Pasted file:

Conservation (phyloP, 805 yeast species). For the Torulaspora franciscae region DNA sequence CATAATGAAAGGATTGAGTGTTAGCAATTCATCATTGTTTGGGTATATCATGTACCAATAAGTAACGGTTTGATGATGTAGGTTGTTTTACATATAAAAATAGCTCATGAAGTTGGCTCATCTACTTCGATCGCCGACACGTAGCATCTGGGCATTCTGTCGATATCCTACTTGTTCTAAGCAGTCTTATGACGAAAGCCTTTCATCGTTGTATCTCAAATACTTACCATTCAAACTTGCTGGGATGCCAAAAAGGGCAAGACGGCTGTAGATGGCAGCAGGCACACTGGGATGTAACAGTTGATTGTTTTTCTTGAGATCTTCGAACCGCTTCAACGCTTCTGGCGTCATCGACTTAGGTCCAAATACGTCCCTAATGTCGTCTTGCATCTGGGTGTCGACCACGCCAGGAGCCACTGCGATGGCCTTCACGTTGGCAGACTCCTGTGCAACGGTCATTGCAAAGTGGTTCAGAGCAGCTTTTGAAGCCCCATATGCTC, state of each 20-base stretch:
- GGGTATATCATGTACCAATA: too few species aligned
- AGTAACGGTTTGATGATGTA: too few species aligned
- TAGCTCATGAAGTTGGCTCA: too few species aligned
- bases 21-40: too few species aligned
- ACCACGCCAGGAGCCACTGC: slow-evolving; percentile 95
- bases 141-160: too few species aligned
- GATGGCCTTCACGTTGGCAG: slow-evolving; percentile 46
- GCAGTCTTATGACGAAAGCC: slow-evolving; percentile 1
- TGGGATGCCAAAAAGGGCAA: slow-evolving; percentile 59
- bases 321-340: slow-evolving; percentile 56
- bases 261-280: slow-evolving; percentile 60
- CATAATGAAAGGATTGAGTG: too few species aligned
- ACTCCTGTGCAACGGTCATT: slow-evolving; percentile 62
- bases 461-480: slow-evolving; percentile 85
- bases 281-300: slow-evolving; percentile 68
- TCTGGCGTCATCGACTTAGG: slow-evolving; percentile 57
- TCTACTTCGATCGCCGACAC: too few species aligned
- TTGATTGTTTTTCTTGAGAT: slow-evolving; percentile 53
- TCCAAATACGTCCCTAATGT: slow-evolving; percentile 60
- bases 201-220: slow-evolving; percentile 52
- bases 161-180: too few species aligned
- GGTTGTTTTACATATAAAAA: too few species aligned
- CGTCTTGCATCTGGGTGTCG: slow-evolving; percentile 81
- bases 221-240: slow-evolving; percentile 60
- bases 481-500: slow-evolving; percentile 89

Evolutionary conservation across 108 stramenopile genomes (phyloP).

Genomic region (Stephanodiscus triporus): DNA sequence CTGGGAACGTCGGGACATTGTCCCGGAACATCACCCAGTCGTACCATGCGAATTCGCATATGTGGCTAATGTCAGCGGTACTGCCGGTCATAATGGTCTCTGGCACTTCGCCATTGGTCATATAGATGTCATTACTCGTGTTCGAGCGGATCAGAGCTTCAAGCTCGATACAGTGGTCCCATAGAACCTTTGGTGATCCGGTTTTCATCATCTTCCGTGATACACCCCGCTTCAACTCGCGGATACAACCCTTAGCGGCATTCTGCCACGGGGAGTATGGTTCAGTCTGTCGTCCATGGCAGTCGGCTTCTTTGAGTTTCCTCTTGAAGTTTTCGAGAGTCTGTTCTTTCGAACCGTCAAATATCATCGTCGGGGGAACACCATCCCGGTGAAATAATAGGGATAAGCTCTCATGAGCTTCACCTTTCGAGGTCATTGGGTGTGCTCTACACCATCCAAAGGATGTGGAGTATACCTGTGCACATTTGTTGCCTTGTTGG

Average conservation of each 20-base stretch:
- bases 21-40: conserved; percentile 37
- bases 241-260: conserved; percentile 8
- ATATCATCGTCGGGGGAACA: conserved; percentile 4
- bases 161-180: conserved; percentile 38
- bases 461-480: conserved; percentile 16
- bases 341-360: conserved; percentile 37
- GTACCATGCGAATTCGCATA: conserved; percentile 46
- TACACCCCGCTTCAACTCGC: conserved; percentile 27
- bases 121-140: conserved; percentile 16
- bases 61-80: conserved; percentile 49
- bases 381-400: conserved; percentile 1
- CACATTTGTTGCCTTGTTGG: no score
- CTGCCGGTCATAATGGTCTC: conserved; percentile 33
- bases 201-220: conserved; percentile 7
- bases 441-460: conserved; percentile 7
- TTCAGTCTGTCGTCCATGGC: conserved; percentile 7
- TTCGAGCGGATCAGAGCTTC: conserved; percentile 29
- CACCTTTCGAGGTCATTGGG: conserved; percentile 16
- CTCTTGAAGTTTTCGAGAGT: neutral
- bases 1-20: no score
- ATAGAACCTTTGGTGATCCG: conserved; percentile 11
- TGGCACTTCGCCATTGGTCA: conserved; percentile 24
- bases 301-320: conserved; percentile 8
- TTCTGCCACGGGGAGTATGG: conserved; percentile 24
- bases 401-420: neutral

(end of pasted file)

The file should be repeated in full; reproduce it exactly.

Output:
Conservation (phyloP, 805 yeast species). For the Torulaspora franciscae region DNA sequence CATAATGAAAGGATTGAGTGTTAGCAATTCATCATTGTTTGGGTATATCATGTACCAATAAGTAACGGTTTGATGATGTAGGTTGTTTTACATATAAAAATAGCTCATGAAGTTGGCTCATCTACTTCGATCGCCGACACGTAGCATCTGGGCATTCTGTCGATATCCTACTTGTTCTAAGCAGTCTTATGACGAAAGCCTTTCATCGTTGTATCTCAAATACTTACCATTCAAACTTGCTGGGATGCCAAAAAGGGCAAGACGGCTGTAGATGGCAGCAGGCACACTGGGATGTAACAGTTGATTGTTTTTCTTGAGATCTTCGAACCGCTTCAACGCTTCTGGCGTCATCGACTTAGGTCCAAATACGTCCCTAATGTCGTCTTGCATCTGGGTGTCGACCACGCCAGGAGCCACTGCGATGGCCTTCACGTTGGCAGACTCCTGTGCAACGGTCATTGCAAAGTGGTTCAGAGCAGCTTTTGAAGCCCCATATGCTC, state of each 20-base stretch:
- GGGTATATCATGTACCAATA: too few species aligned
- AGTAACGGTTTGATGATGTA: too few species aligned
- TAGCTCATGAAGTTGGCTCA: too few species aligned
- bases 21-40: too few species aligned
- ACCACGCCAGGAGCCACTGC: slow-evolving; percentile 95
- bases 141-160: too few species aligned
- GATGGCCTTCACGTTGGCAG: slow-evolving; percentile 46
- GCAGTCTTATGACGAAAGCC: slow-evolving; percentile 1
- TGGGATGCCAAAAAGGGCAA: slow-evolving; percentile 59
- bases 321-340: slow-evolving; percentile 56
- bases 261-280: slow-evolving; percentile 60
- CATAATGAAAGGATTGAGTG: too few species aligned
- ACTCCTGTGCAACGGTCATT: slow-evolving; percentile 62
- bases 461-480: slow-evolving; percentile 85
- bases 281-300: slow-evolving; percentile 68
- TCTGGCGTCATCGACTTAGG: slow-evolving; percentile 57
- TCTACTTCGATCGCCGACAC: too few species aligned
- TTGATTGTTTTTCTTGAGAT: slow-evolving; percentile 53
- TCCAAATACGTCCCTAATGT: slow-evolving; percentile 60
- bases 201-220: slow-evolving; percentile 52
- bases 161-180: too few species aligned
- GGTTGTTTTACATATAAAAA: too few species aligned
- CGTCTTGCATCTGGGTGTCG: slow-evolving; percentile 81
- bases 221-240: slow-evolving; percentile 60
- bases 481-500: slow-evolving; percentile 89

Evolutionary conservation across 108 stramenopile genomes (phyloP).

Genomic region (Stephanodiscus triporus): DNA sequence CTGGGAACGTCGGGACATTGTCCCGGAACATCACCCAGTCGTACCATGCGAATTCGCATATGTGGCTAATGTCAGCGGTACTGCCGGTCATAATGGTCTCTGGCACTTCGCCATTGGTCATATAGATGTCATTACTCGTGTTCGAGCGGATCAGAGCTTCAAGCTCGATACAGTGGTCCCATAGAACCTTTGGTGATCCGGTTTTCATCATCTTCCGTGATACACCCCGCTTCAACTCGCGGATACAACCCTTAGCGGCATTCTGCCACGGGGAGTATGGTTCAGTCTGTCGTCCATGGCAGTCGGCTTCTTTGAGTTTCCTCTTGAAGTTTTCGAGAGTCTGTTCTTTCGAACCGTCAAATATCATCGTCGGGGGAACACCATCCCGGTGAAATAATAGGGATAAGCTCTCATGAGCTTCACCTTTCGAGGTCATTGGGTGTGCTCTACACCATCCAAAGGATGTGGAGTATACCTGTGCACATTTGTTGCCTTGTTGG

Average conservation of each 20-base stretch:
- bases 21-40: conserved; percentile 37
- bases 241-260: conserved; percentile 8
- ATATCATCGTCGGGGGAACA: conserved; percentile 4
- bases 161-180: conserved; percentile 38
- bases 461-480: conserved; percentile 16
- bases 341-360: conserved; percentile 37
- GTACCATGCGAATTCGCATA: conserved; percentile 46
- TACACCCCGCTTCAACTCGC: conserved; percentile 27
- bases 121-140: conserved; percentile 16
- bases 61-80: conserved; percentile 49
- bases 381-400: conserved; percentile 1
- CACATTTGTTGCCTTGTTGG: no score
- CTGCCGGTCATAATGGTCTC: conserved; percentile 33
- bases 201-220: conserved; percentile 7
- bases 441-460: conserved; percentile 7
- TTCAGTCTGTCGTCCATGGC: conserved; percentile 7
- TTCGAGCGGATCAGAGCTTC: conserved; percentile 29
- CACCTTTCGAGGTCATTGGG: conserved; percentile 16
- CTCTTGAAGTTTTCGAGAGT: neutral
- bases 1-20: no score
- ATAGAACCTTTGGTGATCCG: conserved; percentile 11
- TGGCACTTCGCCATTGGTCA: conserved; percentile 24
- bases 301-320: conserved; percentile 8
- TTCTGCCACGGGGAGTATGG: conserved; percentile 24
- bases 401-420: neutral